I enjoy the Google Assistant. I don’t do life-changing things with it, but it does make life easier. That made me excited for the Google Home Hub. It’s Google Home with a display. We knew it was coming and got to see it at the MadebyGoogle event in October last year. So we have migrated from smart speakers to smart displays with Google Assistant.
Design and Build
The Google Home Hub doesn’t have a large footprint. The 7-inch screen stands on its fabric-covered speaker. You’ll notice the microphones on the top bezel. The display has a resolution of 1024 600. Behind the display, you’ll find the microphone off switch. It’s a plain looking device. Large bezels, no camera. Google wanted you to feel comfortable using the Home Hub in the bedroom because it didn’t have a camera. I completely understand that, because if it did have a camera I’d cover it anyway. The interface of the Home Hub looks like the latest update of the Google Home app. It’s running Android Things. If you swipe down you’ll have some settings options. If you have smart bulbs or cameras, you can control them from there. You won’t find access to the Google Play Store, so obviously you can’t add Android apps. The layout is simple and easy to navigate.
Experience and Features
Features: As a person who uses glasses, the Home Hub can be too big or too small, depending on how far I am from it. I have moved the Home Hub a couple of times depending on if I really need it. In a small apartment like mine, the size of the Home Hub is ideal. The focus on the Home Hub is the display, but the speakers do a decent job too. It sounds louder than the Google Home Mini. Sometimes I do wish I could video chat directly on the Home Hub. I mostly use the Home Hub to ask random questions, add things to my calendar, check the weather, and search things on YouTube. Something I didn’t know was missing, was viewing my calendar. It’s nice to see it and not stop to pull out my phone. You can also use it to broadcast messages across your home.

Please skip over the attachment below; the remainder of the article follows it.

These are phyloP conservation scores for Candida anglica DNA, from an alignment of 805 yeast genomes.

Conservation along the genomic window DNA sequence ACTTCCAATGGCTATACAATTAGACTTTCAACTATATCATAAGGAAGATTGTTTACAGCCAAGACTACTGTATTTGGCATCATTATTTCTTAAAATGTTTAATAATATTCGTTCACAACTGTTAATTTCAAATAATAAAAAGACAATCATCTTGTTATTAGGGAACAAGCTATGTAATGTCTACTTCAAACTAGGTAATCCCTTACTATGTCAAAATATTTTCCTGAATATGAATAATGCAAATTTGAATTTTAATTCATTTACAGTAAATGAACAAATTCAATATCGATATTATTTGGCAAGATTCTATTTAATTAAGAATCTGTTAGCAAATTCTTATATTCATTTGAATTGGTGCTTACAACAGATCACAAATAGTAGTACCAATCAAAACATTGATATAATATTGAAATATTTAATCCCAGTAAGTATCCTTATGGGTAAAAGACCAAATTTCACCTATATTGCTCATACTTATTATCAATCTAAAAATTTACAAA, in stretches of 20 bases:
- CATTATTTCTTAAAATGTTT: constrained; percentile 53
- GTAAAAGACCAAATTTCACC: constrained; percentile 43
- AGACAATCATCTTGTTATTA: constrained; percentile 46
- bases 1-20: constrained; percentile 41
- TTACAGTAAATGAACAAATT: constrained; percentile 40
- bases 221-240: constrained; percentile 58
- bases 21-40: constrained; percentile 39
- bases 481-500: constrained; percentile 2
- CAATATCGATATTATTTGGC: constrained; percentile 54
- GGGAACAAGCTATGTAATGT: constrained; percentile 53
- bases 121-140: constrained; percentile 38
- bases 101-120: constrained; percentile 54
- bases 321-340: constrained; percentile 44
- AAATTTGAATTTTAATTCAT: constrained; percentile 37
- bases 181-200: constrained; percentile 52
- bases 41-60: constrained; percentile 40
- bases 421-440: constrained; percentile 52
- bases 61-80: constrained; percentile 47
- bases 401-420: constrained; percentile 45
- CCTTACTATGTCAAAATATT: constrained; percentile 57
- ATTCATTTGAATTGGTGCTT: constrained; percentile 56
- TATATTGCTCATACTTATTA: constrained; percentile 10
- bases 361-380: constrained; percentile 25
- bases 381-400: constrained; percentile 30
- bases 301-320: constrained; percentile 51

Smart-home Integration: I can’t maximize my use of smart home integration with the Home Hub because I live an in an apartment. My smart-home capabilities go up to smart bulbs and switches, nothing more. But, if you have a smart camera, you can see who’s at the door when the bell rings right on the Home Hub. It lets you know how many of your smart bulbs are on. It’s features like that which make the Home Hub, small but useful. I do love that the Home Hub dims out on its own. I’m very sensitive to light and usually keep my devices at low brightness, to begin with, so I appreciate it when it tries to fade into the background. Of course, you don’t have to be a smart-devices maniac to enjoy the Home Hub. Simple things like following a cooking video on YouTube while cooking or showing certain albums (Hey Google, show me pictures from my trip to the Dominican Republic), since it works with Google Photos’ Live Albums feature, are cool too. Different times call for different uses. It works with tons of smart devices. It would make a great command station if you’re heavily into IoT. You can see what the Home Hub works with here.
The Google Home Hub is a good combination of voice and touch control. It has already gone on sale, so you’ll find it for more affordable prices. I think it’s great for a kid’s room or a family room. You can vary the use each time. If you’re a person who video-chats often you may want a smart display with a camera, such as the Lenovo Smart Display. The Hub is available in four colors, charcoal, aqua, chalk, and sand. You can buy the Home Hub at the Google Store.